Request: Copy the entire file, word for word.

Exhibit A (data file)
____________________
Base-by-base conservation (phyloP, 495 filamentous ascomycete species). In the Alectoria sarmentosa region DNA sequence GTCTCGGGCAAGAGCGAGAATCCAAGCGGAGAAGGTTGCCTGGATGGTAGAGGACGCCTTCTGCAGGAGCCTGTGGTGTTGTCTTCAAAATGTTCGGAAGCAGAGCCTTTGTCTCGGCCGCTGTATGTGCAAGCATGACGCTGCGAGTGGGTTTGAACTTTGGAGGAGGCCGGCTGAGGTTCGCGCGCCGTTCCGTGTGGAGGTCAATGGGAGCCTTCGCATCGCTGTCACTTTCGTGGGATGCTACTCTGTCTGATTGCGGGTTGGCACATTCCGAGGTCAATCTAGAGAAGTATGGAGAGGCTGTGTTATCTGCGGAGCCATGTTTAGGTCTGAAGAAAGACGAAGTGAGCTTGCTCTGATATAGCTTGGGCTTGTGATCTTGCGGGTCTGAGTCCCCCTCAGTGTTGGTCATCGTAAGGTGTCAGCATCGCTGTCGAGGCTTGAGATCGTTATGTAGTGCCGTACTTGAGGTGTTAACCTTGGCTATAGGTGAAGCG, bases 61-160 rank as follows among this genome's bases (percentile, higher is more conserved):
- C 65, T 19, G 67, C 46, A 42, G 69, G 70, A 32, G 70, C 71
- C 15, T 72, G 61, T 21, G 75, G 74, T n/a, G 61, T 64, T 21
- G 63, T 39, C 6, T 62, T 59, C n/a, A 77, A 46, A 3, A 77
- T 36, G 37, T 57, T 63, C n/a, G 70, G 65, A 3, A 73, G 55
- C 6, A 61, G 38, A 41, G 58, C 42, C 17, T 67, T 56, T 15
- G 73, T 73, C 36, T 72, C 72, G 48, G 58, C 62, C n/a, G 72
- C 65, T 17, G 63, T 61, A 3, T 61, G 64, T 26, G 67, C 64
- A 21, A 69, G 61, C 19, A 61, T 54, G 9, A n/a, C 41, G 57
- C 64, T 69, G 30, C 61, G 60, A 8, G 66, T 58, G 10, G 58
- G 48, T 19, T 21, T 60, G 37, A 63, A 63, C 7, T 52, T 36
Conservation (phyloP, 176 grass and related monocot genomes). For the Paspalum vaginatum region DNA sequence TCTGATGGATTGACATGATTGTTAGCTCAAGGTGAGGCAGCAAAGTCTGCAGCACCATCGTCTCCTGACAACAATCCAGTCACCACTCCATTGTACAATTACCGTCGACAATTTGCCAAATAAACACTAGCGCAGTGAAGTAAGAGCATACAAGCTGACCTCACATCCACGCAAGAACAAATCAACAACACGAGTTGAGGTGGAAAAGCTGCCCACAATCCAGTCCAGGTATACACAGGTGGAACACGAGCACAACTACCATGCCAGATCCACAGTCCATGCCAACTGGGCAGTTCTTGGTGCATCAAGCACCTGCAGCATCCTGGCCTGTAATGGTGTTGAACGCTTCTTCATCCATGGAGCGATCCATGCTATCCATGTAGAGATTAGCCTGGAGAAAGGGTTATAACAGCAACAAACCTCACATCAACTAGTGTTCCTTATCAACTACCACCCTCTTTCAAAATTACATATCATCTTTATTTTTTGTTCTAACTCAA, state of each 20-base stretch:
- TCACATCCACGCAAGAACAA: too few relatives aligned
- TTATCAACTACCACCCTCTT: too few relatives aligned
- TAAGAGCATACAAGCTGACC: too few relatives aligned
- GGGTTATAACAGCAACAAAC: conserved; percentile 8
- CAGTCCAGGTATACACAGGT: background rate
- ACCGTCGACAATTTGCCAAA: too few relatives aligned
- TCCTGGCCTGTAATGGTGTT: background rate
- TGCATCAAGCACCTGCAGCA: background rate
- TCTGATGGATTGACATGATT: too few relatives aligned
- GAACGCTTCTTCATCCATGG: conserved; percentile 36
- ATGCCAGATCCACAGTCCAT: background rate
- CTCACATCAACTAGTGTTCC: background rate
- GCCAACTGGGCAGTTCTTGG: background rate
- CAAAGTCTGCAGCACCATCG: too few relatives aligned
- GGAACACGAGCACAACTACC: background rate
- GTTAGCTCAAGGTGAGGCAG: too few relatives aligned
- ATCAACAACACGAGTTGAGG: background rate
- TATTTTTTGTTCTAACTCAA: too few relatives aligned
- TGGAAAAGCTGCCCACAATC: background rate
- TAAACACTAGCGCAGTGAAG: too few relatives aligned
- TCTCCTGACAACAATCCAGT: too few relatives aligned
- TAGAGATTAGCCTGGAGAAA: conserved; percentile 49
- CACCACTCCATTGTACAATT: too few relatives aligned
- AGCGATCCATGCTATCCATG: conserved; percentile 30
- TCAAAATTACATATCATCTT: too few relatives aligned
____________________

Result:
Base-by-base conservation (phyloP, 495 filamentous ascomycete species). In the Alectoria sarmentosa region DNA sequence GTCTCGGGCAAGAGCGAGAATCCAAGCGGAGAAGGTTGCCTGGATGGTAGAGGACGCCTTCTGCAGGAGCCTGTGGTGTTGTCTTCAAAATGTTCGGAAGCAGAGCCTTTGTCTCGGCCGCTGTATGTGCAAGCATGACGCTGCGAGTGGGTTTGAACTTTGGAGGAGGCCGGCTGAGGTTCGCGCGCCGTTCCGTGTGGAGGTCAATGGGAGCCTTCGCATCGCTGTCACTTTCGTGGGATGCTACTCTGTCTGATTGCGGGTTGGCACATTCCGAGGTCAATCTAGAGAAGTATGGAGAGGCTGTGTTATCTGCGGAGCCATGTTTAGGTCTGAAGAAAGACGAAGTGAGCTTGCTCTGATATAGCTTGGGCTTGTGATCTTGCGGGTCTGAGTCCCCCTCAGTGTTGGTCATCGTAAGGTGTCAGCATCGCTGTCGAGGCTTGAGATCGTTATGTAGTGCCGTACTTGAGGTGTTAACCTTGGCTATAGGTGAAGCG, bases 61-160 rank as follows among this genome's bases (percentile, higher is more conserved):
- C 65, T 19, G 67, C 46, A 42, G 69, G 70, A 32, G 70, C 71
- C 15, T 72, G 61, T 21, G 75, G 74, T n/a, G 61, T 64, T 21
- G 63, T 39, C 6, T 62, T 59, C n/a, A 77, A 46, A 3, A 77
- T 36, G 37, T 57, T 63, C n/a, G 70, G 65, A 3, A 73, G 55
- C 6, A 61, G 38, A 41, G 58, C 42, C 17, T 67, T 56, T 15
- G 73, T 73, C 36, T 72, C 72, G 48, G 58, C 62, C n/a, G 72
- C 65, T 17, G 63, T 61, A 3, T 61, G 64, T 26, G 67, C 64
- A 21, A 69, G 61, C 19, A 61, T 54, G 9, A n/a, C 41, G 57
- C 64, T 69, G 30, C 61, G 60, A 8, G 66, T 58, G 10, G 58
- G 48, T 19, T 21, T 60, G 37, A 63, A 63, C 7, T 52, T 36
Conservation (phyloP, 176 grass and related monocot genomes). For the Paspalum vaginatum region DNA sequence TCTGATGGATTGACATGATTGTTAGCTCAAGGTGAGGCAGCAAAGTCTGCAGCACCATCGTCTCCTGACAACAATCCAGTCACCACTCCATTGTACAATTACCGTCGACAATTTGCCAAATAAACACTAGCGCAGTGAAGTAAGAGCATACAAGCTGACCTCACATCCACGCAAGAACAAATCAACAACACGAGTTGAGGTGGAAAAGCTGCCCACAATCCAGTCCAGGTATACACAGGTGGAACACGAGCACAACTACCATGCCAGATCCACAGTCCATGCCAACTGGGCAGTTCTTGGTGCATCAAGCACCTGCAGCATCCTGGCCTGTAATGGTGTTGAACGCTTCTTCATCCATGGAGCGATCCATGCTATCCATGTAGAGATTAGCCTGGAGAAAGGGTTATAACAGCAACAAACCTCACATCAACTAGTGTTCCTTATCAACTACCACCCTCTTTCAAAATTACATATCATCTTTATTTTTTGTTCTAACTCAA, state of each 20-base stretch:
- TCACATCCACGCAAGAACAA: too few relatives aligned
- TTATCAACTACCACCCTCTT: too few relatives aligned
- TAAGAGCATACAAGCTGACC: too few relatives aligned
- GGGTTATAACAGCAACAAAC: conserved; percentile 8
- CAGTCCAGGTATACACAGGT: background rate
- ACCGTCGACAATTTGCCAAA: too few relatives aligned
- TCCTGGCCTGTAATGGTGTT: background rate
- TGCATCAAGCACCTGCAGCA: background rate
- TCTGATGGATTGACATGATT: too few relatives aligned
- GAACGCTTCTTCATCCATGG: conserved; percentile 36
- ATGCCAGATCCACAGTCCAT: background rate
- CTCACATCAACTAGTGTTCC: background rate
- GCCAACTGGGCAGTTCTTGG: background rate
- CAAAGTCTGCAGCACCATCG: too few relatives aligned
- GGAACACGAGCACAACTACC: background rate
- GTTAGCTCAAGGTGAGGCAG: too few relatives aligned
- ATCAACAACACGAGTTGAGG: background rate
- TATTTTTTGTTCTAACTCAA: too few relatives aligned
- TGGAAAAGCTGCCCACAATC: background rate
- TAAACACTAGCGCAGTGAAG: too few relatives aligned
- TCTCCTGACAACAATCCAGT: too few relatives aligned
- TAGAGATTAGCCTGGAGAAA: conserved; percentile 49
- CACCACTCCATTGTACAATT: too few relatives aligned
- AGCGATCCATGCTATCCATG: conserved; percentile 30
- TCAAAATTACATATCATCTT: too few relatives aligned